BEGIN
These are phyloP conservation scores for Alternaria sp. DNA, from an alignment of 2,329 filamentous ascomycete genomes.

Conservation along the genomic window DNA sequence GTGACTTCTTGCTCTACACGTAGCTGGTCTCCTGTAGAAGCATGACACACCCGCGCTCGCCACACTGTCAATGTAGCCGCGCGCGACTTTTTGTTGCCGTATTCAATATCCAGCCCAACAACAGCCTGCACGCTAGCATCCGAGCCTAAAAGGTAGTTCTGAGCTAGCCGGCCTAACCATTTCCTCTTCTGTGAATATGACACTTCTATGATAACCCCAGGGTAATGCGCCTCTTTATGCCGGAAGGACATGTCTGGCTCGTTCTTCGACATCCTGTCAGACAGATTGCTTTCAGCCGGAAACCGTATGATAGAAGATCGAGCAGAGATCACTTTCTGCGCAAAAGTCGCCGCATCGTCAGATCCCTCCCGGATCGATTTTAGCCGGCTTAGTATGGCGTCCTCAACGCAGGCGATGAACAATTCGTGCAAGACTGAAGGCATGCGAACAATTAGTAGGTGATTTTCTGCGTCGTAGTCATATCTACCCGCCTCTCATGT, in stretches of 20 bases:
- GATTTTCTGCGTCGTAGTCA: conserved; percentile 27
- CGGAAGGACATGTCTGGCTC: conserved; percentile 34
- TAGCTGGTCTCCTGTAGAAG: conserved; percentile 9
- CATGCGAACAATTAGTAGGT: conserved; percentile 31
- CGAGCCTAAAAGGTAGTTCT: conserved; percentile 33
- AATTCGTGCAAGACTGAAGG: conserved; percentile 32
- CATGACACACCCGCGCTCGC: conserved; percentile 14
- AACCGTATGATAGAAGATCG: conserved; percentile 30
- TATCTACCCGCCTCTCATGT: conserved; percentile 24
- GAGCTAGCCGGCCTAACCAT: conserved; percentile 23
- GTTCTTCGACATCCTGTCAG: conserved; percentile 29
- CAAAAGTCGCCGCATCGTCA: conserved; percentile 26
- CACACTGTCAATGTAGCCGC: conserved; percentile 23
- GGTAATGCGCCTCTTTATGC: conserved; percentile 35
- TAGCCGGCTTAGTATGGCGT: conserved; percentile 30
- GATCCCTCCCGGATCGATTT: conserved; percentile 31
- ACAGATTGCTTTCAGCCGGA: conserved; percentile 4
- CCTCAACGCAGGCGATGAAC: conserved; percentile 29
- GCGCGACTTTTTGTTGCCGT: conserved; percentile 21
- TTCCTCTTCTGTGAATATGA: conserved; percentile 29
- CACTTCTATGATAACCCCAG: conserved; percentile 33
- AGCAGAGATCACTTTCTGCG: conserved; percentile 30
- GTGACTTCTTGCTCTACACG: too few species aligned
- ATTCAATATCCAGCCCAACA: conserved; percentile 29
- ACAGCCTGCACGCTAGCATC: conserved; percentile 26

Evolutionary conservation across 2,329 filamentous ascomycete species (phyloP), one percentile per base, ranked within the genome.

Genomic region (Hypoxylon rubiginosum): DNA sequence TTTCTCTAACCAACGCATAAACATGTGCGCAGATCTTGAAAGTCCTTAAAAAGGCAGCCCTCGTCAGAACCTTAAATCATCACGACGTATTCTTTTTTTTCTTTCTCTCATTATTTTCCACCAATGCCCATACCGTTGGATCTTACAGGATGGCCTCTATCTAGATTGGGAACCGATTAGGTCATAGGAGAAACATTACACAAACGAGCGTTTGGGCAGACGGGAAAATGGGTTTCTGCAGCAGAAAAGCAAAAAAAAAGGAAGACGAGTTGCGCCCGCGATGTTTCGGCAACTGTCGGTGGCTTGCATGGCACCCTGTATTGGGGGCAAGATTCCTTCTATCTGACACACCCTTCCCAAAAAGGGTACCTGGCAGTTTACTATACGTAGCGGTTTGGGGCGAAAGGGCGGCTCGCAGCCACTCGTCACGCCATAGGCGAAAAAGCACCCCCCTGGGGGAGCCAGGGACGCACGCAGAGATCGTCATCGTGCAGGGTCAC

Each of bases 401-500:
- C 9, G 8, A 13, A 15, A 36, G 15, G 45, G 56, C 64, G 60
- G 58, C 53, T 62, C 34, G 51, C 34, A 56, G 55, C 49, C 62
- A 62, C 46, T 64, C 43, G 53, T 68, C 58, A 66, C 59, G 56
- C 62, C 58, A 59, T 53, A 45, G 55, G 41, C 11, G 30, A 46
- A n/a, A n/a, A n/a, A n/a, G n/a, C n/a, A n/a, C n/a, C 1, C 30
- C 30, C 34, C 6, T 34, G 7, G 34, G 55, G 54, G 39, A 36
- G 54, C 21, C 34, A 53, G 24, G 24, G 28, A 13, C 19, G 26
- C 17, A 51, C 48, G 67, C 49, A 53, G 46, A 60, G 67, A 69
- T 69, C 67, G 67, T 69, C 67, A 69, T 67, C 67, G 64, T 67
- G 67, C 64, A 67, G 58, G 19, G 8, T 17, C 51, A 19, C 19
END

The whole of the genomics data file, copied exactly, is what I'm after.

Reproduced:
These are phyloP conservation scores for Alternaria sp. DNA, from an alignment of 2,329 filamentous ascomycete genomes.

Conservation along the genomic window DNA sequence GTGACTTCTTGCTCTACACGTAGCTGGTCTCCTGTAGAAGCATGACACACCCGCGCTCGCCACACTGTCAATGTAGCCGCGCGCGACTTTTTGTTGCCGTATTCAATATCCAGCCCAACAACAGCCTGCACGCTAGCATCCGAGCCTAAAAGGTAGTTCTGAGCTAGCCGGCCTAACCATTTCCTCTTCTGTGAATATGACACTTCTATGATAACCCCAGGGTAATGCGCCTCTTTATGCCGGAAGGACATGTCTGGCTCGTTCTTCGACATCCTGTCAGACAGATTGCTTTCAGCCGGAAACCGTATGATAGAAGATCGAGCAGAGATCACTTTCTGCGCAAAAGTCGCCGCATCGTCAGATCCCTCCCGGATCGATTTTAGCCGGCTTAGTATGGCGTCCTCAACGCAGGCGATGAACAATTCGTGCAAGACTGAAGGCATGCGAACAATTAGTAGGTGATTTTCTGCGTCGTAGTCATATCTACCCGCCTCTCATGT, in stretches of 20 bases:
- GATTTTCTGCGTCGTAGTCA: conserved; percentile 27
- CGGAAGGACATGTCTGGCTC: conserved; percentile 34
- TAGCTGGTCTCCTGTAGAAG: conserved; percentile 9
- CATGCGAACAATTAGTAGGT: conserved; percentile 31
- CGAGCCTAAAAGGTAGTTCT: conserved; percentile 33
- AATTCGTGCAAGACTGAAGG: conserved; percentile 32
- CATGACACACCCGCGCTCGC: conserved; percentile 14
- AACCGTATGATAGAAGATCG: conserved; percentile 30
- TATCTACCCGCCTCTCATGT: conserved; percentile 24
- GAGCTAGCCGGCCTAACCAT: conserved; percentile 23
- GTTCTTCGACATCCTGTCAG: conserved; percentile 29
- CAAAAGTCGCCGCATCGTCA: conserved; percentile 26
- CACACTGTCAATGTAGCCGC: conserved; percentile 23
- GGTAATGCGCCTCTTTATGC: conserved; percentile 35
- TAGCCGGCTTAGTATGGCGT: conserved; percentile 30
- GATCCCTCCCGGATCGATTT: conserved; percentile 31
- ACAGATTGCTTTCAGCCGGA: conserved; percentile 4
- CCTCAACGCAGGCGATGAAC: conserved; percentile 29
- GCGCGACTTTTTGTTGCCGT: conserved; percentile 21
- TTCCTCTTCTGTGAATATGA: conserved; percentile 29
- CACTTCTATGATAACCCCAG: conserved; percentile 33
- AGCAGAGATCACTTTCTGCG: conserved; percentile 30
- GTGACTTCTTGCTCTACACG: too few species aligned
- ATTCAATATCCAGCCCAACA: conserved; percentile 29
- ACAGCCTGCACGCTAGCATC: conserved; percentile 26

Evolutionary conservation across 2,329 filamentous ascomycete species (phyloP), one percentile per base, ranked within the genome.

Genomic region (Hypoxylon rubiginosum): DNA sequence TTTCTCTAACCAACGCATAAACATGTGCGCAGATCTTGAAAGTCCTTAAAAAGGCAGCCCTCGTCAGAACCTTAAATCATCACGACGTATTCTTTTTTTTCTTTCTCTCATTATTTTCCACCAATGCCCATACCGTTGGATCTTACAGGATGGCCTCTATCTAGATTGGGAACCGATTAGGTCATAGGAGAAACATTACACAAACGAGCGTTTGGGCAGACGGGAAAATGGGTTTCTGCAGCAGAAAAGCAAAAAAAAAGGAAGACGAGTTGCGCCCGCGATGTTTCGGCAACTGTCGGTGGCTTGCATGGCACCCTGTATTGGGGGCAAGATTCCTTCTATCTGACACACCCTTCCCAAAAAGGGTACCTGGCAGTTTACTATACGTAGCGGTTTGGGGCGAAAGGGCGGCTCGCAGCCACTCGTCACGCCATAGGCGAAAAAGCACCCCCCTGGGGGAGCCAGGGACGCACGCAGAGATCGTCATCGTGCAGGGTCAC

Each of bases 401-500:
- C 9, G 8, A 13, A 15, A 36, G 15, G 45, G 56, C 64, G 60
- G 58, C 53, T 62, C 34, G 51, C 34, A 56, G 55, C 49, C 62
- A 62, C 46, T 64, C 43, G 53, T 68, C 58, A 66, C 59, G 56
- C 62, C 58, A 59, T 53, A 45, G 55, G 41, C 11, G 30, A 46
- A n/a, A n/a, A n/a, A n/a, G n/a, C n/a, A n/a, C n/a, C 1, C 30
- C 30, C 34, C 6, T 34, G 7, G 34, G 55, G 54, G 39, A 36
- G 54, C 21, C 34, A 53, G 24, G 24, G 28, A 13, C 19, G 26
- C 17, A 51, C 48, G 67, C 49, A 53, G 46, A 60, G 67, A 69
- T 69, C 67, G 67, T 69, C 67, A 69, T 67, C 67, G 64, T 67
- G 67, C 64, A 67, G 58, G 19, G 8, T 17, C 51, A 19, C 19